‘It’s a wonderful sobering production, terrifically directed’ E O’Kelly/Sunday Independent
In the late 1930’s Bernard Carroll, a young Dubliner traumatised by his childhood memories of the War of Independence, joins the IRA. In this era the IRA is a hotbed of left-wing politics, and considers itself a legitimate army – military targets only. For many revolutionaries, the IRA is their only hope to overthrow the ‘fascist’ Irish government and establish a utopian socialist Republic.
But with the outbreak of WW2, the Irish government introduces internment without trial for all suspected IRA members, and Bernard is swept up with hundreds of others and held in a ramshackle internment camp on the
plains of the Curragh. The camp is packed with left-wing revolutionaries, civil war veterans, and republicans, all held without trial. There’s one catch – they can leave any time they want, provided they are willing to renounce violence and take an oath of loyalty to the Irish government. They stay.
The men have learned from years of being interned by the British crown, and they are determined to turn the camp into a training facility – not for soldiers, but for intellectuals. They study politics, history, radical leftwing thought; they learn Russian in the expectation that it is the language of the future. Bernard learns, and grows, developing a keen eye for the absurdities of camp life. Liverpudlians with fluent Irish, Nazis with special privileges, old men interned by every British and Irish government for forty years, campmates desperate to discuss Mein Kampf with the Luftwaffe across the fence. Bernard gets involved with an effort to tunnel out of the camp.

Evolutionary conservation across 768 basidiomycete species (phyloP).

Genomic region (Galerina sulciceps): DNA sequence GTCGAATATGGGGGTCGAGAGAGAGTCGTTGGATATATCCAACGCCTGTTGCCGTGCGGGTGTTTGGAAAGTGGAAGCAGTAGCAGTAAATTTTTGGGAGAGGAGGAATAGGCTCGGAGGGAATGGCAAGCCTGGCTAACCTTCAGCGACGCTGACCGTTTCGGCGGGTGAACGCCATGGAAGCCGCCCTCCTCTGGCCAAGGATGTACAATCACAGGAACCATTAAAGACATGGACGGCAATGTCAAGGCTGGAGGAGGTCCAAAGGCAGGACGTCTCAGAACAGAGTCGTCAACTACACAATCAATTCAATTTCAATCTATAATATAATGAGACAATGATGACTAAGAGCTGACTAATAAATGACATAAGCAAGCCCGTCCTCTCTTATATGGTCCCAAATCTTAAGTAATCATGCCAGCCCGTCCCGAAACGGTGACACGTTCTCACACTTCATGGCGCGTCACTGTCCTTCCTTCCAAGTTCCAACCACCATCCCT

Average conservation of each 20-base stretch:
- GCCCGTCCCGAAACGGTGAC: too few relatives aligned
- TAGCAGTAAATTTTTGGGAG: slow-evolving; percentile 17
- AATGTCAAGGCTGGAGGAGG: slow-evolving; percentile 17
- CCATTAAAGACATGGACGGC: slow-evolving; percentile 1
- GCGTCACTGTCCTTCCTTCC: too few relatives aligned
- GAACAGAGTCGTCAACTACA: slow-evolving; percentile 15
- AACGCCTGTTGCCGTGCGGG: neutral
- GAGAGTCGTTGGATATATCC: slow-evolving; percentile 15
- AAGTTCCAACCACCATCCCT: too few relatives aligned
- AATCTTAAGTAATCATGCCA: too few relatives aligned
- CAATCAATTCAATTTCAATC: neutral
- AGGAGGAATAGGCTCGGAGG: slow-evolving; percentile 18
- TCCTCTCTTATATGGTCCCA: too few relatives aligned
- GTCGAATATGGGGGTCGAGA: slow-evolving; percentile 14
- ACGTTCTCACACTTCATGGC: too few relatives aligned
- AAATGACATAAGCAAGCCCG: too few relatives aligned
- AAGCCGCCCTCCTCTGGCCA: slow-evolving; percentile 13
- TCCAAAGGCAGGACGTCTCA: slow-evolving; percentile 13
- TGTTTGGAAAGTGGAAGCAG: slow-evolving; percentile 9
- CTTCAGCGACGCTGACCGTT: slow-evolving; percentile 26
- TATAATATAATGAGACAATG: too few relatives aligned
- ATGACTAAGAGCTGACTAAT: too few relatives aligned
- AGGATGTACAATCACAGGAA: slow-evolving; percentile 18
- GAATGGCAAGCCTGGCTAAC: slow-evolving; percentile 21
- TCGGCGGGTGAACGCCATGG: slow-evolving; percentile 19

As it gets colder, and things get harder, he remembers his Uncle Paddy, who fought fascism in Spain and on the streets of Dublin; and he hears the songs and stories of the older republicans telling him that he must resist, that he cannot give in.
And then the IRA leadership arrive in the camp, and things change....